Electric Vehicle Charging Stations

There are several types of electric vehicles (EVs) currently on the market. Plug-in hybrids, such as the Toyota Prius, Ford Fusion, Mitsubishi Outlander PHEV, and the Chevy Volt, are powered through a combination of gasoline and electricity (PHEVs). When the battery runs out, an on-board ancillary gasoline engine kicks in, extending the vehicle range. The Nissan Leaf and Tesla Roadster, on the other hand, are all-electric powered and run exclusively on on-board batteries with no ancillary gasoline engine.

The biggest problems getting EVs into the mainstream have always been battery capacity, lack of charging stations, and pricing. Vehicle manufacturers are making progress by improving battery issues, and many municipalities are helping to resolve the charging system dilemma. As availability of charging stations increases, demand will grow, prices will drop, and EVs will become more prolific.

Vehicle charging systems are often classified by charge level designation as; Level-1, Level-2, and Level-2 DC. The difference is in how the charge is applied, and in how long it takes to restore the battery of a depleted vehicle to full charge.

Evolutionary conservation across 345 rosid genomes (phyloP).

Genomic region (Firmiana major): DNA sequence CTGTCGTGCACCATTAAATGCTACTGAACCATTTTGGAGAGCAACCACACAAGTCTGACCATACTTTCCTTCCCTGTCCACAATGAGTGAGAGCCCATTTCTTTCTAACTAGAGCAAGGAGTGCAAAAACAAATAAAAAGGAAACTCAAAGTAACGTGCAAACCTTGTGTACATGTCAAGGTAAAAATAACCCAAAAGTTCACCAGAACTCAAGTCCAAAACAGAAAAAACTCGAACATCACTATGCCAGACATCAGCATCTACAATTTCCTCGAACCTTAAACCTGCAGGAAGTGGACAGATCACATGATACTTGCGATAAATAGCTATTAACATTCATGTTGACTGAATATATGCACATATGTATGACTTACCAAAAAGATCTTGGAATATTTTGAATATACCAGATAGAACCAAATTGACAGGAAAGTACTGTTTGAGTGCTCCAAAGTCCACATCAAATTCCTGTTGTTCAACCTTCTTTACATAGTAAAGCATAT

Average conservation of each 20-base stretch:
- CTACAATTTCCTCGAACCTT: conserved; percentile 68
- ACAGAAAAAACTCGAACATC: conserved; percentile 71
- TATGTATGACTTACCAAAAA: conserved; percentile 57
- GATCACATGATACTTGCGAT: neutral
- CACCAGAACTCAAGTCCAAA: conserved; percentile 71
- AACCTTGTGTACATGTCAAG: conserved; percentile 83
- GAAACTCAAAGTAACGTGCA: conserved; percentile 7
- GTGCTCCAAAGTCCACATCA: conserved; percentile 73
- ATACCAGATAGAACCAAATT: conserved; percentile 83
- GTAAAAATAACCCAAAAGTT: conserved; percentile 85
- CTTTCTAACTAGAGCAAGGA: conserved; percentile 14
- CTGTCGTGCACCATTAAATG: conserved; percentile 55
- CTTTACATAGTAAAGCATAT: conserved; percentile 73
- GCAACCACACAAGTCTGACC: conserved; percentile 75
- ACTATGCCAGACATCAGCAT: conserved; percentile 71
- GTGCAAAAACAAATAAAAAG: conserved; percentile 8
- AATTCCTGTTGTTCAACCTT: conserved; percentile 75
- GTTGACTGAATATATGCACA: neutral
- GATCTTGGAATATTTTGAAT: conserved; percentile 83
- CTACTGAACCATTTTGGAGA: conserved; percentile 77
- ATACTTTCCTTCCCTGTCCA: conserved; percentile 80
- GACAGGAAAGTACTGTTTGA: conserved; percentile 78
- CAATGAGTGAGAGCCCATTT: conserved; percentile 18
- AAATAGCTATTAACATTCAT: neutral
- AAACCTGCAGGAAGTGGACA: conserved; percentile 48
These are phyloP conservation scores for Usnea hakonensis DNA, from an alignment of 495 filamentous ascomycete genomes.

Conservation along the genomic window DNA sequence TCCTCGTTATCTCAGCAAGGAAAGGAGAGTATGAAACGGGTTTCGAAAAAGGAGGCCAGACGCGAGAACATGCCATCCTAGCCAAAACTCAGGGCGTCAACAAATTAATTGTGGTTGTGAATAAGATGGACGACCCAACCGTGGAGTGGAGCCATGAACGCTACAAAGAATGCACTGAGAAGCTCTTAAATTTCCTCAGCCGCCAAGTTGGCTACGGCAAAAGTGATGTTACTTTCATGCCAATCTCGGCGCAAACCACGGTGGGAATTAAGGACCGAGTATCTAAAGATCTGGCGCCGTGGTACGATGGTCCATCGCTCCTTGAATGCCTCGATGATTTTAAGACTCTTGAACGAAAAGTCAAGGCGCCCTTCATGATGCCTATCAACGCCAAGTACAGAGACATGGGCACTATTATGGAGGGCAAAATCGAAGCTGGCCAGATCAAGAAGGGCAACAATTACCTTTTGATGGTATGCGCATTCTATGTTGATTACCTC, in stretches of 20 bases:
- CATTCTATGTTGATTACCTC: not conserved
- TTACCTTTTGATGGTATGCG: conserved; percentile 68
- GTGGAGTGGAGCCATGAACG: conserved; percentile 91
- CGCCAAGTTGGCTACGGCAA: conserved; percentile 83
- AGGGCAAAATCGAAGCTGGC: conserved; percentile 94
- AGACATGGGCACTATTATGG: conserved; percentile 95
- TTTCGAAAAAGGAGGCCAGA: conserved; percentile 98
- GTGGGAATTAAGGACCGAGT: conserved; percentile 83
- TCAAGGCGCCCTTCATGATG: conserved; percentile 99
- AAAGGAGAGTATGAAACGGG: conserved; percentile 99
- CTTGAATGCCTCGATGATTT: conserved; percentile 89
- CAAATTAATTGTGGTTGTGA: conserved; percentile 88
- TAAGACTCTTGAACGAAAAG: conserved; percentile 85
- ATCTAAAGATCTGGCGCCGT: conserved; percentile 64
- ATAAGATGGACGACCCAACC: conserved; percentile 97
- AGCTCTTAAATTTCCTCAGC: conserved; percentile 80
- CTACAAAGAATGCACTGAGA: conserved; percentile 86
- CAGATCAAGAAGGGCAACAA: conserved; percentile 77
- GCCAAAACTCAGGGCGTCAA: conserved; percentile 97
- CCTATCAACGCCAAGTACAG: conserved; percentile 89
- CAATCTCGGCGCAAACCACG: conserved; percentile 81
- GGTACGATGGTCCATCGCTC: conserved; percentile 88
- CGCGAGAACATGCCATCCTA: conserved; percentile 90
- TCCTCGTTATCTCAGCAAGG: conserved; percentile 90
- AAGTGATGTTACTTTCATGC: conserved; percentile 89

A Level-1 system can take up to 24 hours to fully recharge a depleted battery. These chargers typically plug into a standard, readily available 120V outlet and are often designed to be portable. They are the least expensive and useful for quick boosts when on the road, or as a home unit for low-use vehicles.

Level-2 systems usually require a special 240V AC source. Typically, they can restore a depleted EV battery to a full charge in eight hours or less, making this an ideal unit for overnight residential charging of a vehicle used for daily commuting.

Finally, there are Level-2 DC (formerly called Level-3) systems. These units convert the standard AC power to DC and feed it directly to the car’s battery bypassing the vehicle’s internal charger. The advantage is that a vehicle charge can be restored very quickly, often in less than a few hours. However, such systems are costly, shorten battery life if used often, and require special installation.

One system-wide limitation says Eaton Corp., a manufacturer of EV charging systems and other products is that, “All EVs sold today come with an onboard charger which is often the weakest link in the system. Such onboard units have a limited charge rate, thus excepting Level 2 DC chargers, they restrict what an external charging system can deliver.”

Before a long trip with an EV, it is wise to select a route that includes known charging stations and verify that they can accept the coupling mechanism for the vehicle. The Department of Energy maintains a website with an up-to-date list of all known charging stations. Additionally, there are smartphone apps that can pinpoint the location of charging stations and make EV travel easier.